The “Mr. Tom Lefroy” referred to was Austen’s love interest when she was 20; he was later packed off to Ireland.  Austen wasn’t considered a wealthy enough potential spouse for him.  Marriages were based in large part on fiscal considerations; in fact, Austen’s novels are riddled with references to money even more than romance.

A clip from the movie 'Becoming Jane', featuring the characters of Jane Austen and Tom
Lefroy. The movie is badly inaccurate, but I find the title,'Literary Tension' 
amusing, and the movie does portray some of the heartbreak of Austen's situation. 

Austen supposedly also fell in love with a clergyman at Bath; the couple arranged a reunion for the following year, before which the clergyman died.  Considering that all her novels are about love and marriage, it’s tragically ironic that Austen never married, or had a family of her own.


The Russian writer Anton Chekhov

Female writers were rare until the 20th century.    It stemmed in part from prejudice – women were considered unintelligent – and partially from the notion that it was  inappropriate for a woman to publish.  Even the famously compassionate and respectful Chekhov wrote in his correspondence that “women were terrible writers” and they were not “intelligent” enough to write.  In reviewing the story of a female friend, he compliments her for “writing like a man.”  The comment wasn’t meant to be glib.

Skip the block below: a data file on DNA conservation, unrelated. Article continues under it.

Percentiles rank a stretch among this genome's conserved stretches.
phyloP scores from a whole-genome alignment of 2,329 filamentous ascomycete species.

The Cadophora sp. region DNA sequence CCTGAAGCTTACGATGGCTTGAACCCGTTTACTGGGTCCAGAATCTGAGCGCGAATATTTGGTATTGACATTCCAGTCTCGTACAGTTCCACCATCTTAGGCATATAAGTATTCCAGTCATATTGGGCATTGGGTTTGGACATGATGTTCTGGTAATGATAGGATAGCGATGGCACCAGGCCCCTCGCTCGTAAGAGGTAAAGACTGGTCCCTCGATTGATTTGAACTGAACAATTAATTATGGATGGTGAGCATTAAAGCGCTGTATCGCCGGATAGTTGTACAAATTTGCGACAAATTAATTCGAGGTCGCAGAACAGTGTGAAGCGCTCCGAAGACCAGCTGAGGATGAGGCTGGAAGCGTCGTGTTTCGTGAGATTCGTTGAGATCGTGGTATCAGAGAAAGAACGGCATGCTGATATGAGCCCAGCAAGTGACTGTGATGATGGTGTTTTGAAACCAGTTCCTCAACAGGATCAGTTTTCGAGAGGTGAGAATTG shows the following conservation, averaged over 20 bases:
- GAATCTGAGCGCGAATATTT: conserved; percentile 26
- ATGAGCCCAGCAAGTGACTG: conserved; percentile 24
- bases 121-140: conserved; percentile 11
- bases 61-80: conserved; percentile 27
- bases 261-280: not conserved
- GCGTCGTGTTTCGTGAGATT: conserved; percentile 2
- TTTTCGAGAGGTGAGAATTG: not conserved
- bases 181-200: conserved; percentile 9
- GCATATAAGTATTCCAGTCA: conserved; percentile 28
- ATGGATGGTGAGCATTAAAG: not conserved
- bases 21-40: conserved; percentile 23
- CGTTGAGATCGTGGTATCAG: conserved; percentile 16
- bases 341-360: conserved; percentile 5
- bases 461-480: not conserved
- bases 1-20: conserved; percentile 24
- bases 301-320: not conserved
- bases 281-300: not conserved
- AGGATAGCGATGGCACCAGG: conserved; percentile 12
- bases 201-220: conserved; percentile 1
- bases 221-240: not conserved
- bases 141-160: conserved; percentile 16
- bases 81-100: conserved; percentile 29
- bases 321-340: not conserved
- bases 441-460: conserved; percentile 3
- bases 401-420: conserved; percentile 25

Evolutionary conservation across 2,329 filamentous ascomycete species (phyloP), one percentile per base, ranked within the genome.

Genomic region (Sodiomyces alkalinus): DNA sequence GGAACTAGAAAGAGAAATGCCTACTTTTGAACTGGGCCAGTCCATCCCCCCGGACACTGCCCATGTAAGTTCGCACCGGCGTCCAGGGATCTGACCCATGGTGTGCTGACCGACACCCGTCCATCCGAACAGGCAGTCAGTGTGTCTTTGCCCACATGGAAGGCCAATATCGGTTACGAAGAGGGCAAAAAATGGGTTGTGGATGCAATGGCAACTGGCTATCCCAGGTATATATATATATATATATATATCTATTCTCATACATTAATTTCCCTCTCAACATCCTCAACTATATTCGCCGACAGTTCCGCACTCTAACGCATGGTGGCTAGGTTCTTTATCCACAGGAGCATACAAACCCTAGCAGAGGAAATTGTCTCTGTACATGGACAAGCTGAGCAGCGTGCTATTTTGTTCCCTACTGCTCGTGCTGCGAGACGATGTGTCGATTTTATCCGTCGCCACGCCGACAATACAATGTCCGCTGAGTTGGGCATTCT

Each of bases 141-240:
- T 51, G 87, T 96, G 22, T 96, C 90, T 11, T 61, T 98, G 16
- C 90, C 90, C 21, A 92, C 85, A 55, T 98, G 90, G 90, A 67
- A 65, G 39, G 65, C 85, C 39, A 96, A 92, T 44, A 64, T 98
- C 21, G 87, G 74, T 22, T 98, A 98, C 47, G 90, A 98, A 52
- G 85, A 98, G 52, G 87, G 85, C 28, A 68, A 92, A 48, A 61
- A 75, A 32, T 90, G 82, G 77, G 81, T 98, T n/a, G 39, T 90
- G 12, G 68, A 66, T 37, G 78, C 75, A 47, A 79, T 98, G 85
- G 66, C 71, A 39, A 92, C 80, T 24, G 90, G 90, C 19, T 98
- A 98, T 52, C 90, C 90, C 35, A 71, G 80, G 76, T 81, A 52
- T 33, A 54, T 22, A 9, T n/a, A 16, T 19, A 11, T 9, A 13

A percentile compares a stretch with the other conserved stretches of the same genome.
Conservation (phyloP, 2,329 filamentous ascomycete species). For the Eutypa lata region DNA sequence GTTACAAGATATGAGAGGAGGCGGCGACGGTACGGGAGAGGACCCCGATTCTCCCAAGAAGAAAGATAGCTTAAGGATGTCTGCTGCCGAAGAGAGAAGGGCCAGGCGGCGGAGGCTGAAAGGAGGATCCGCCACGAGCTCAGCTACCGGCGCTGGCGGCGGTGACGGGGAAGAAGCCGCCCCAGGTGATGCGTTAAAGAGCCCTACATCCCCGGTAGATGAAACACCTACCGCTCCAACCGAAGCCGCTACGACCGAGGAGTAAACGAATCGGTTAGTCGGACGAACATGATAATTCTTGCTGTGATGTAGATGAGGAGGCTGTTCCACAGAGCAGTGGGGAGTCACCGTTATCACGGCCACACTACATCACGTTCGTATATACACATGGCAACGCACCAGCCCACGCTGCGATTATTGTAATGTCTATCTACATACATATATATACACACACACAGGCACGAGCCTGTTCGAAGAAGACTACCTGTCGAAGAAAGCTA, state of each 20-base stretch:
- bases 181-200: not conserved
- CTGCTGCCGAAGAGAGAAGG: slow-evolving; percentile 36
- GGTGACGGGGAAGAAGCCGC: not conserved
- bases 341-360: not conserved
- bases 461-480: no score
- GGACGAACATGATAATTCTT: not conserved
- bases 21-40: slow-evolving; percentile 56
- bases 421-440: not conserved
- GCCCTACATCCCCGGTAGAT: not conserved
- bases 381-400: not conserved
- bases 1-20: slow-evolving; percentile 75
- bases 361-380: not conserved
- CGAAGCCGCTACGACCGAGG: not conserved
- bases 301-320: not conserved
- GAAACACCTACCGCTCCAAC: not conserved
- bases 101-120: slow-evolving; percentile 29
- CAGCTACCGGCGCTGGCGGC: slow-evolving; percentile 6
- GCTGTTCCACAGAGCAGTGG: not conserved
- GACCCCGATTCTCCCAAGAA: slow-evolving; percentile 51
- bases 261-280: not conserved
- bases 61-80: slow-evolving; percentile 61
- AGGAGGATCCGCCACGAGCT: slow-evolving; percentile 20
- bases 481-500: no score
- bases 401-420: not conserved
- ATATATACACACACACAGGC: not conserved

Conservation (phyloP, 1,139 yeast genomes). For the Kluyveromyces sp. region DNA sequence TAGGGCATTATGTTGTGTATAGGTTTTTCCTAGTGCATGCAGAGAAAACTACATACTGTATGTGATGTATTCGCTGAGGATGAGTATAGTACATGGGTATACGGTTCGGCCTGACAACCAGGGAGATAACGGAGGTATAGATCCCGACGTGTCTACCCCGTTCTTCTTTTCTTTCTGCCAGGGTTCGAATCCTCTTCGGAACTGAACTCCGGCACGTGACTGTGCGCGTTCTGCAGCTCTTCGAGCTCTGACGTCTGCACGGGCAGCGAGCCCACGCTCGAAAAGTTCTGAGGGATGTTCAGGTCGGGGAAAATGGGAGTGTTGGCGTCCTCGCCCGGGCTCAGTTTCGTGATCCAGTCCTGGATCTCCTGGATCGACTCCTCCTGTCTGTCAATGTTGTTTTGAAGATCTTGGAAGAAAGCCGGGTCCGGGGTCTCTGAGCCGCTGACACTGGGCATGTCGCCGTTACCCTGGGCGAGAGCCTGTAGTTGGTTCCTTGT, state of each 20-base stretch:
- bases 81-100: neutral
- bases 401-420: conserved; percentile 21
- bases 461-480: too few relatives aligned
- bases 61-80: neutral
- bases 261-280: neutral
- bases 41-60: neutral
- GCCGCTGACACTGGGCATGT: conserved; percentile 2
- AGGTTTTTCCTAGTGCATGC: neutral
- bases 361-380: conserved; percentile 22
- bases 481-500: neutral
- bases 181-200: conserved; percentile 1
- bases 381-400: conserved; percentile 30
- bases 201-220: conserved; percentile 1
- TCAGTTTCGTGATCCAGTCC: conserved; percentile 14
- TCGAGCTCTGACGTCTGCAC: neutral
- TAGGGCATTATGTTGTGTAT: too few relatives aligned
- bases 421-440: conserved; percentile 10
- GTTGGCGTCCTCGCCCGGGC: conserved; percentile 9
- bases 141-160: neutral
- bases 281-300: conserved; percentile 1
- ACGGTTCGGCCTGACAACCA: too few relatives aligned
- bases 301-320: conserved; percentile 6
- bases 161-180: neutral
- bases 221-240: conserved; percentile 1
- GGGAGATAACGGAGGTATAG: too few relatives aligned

Another reason for the dearth of female writers: women were busy.  They got married early and had a sea of babies; Austen herself came from a family of 8 children.  The few female writers able to publish were often spinsters, and even then, they did so under pseudonyms.  For that matter, so did Jane Austen – she published her novels under the epithet of “the Lady.”


Austen had a few different love interests.  She was engaged once; after a restless night, she broke it off.  She didn’t want to marry somebody she didn’t love.  She was 27.  A spinster in Jane Austen’s day was an unenviable state.  It was astoundingly brave to give up the conventional comforts of married life in order to churn out novels.

Portrait of the Bronte sisters (or, the “Bell Brothers”), by their brother Branwell

Concomitantly, in ‘Pride and Prejudice’, Eliza Bennett rejects Mr. Collins, the stuffy and stupid clergyman.  Mr. Collins marries Eliza’s friend Charlotte instead.  When Eliza visits her, she’s astounded that Charlotte can be content with the small pleasures of household and married life.

Both Charlotte Lucas and Anne Elliott, the heroine of’Persuasion’, are 27 when they are proposed to; so was Austen at the time she rejected the proposal.

Sally Hawkins and Rupert Penry-Jones in the BBC production of ‘Persuasion’.

Charlotte Lucas appears to reflect the choice Austen might have made and the woman she might have been.  Anne Elliott, on the other hand, seems to  be Jane Austen’s gift to herself before she died; to be proposed to by the man she loves and had once rejected, and to get a second chance.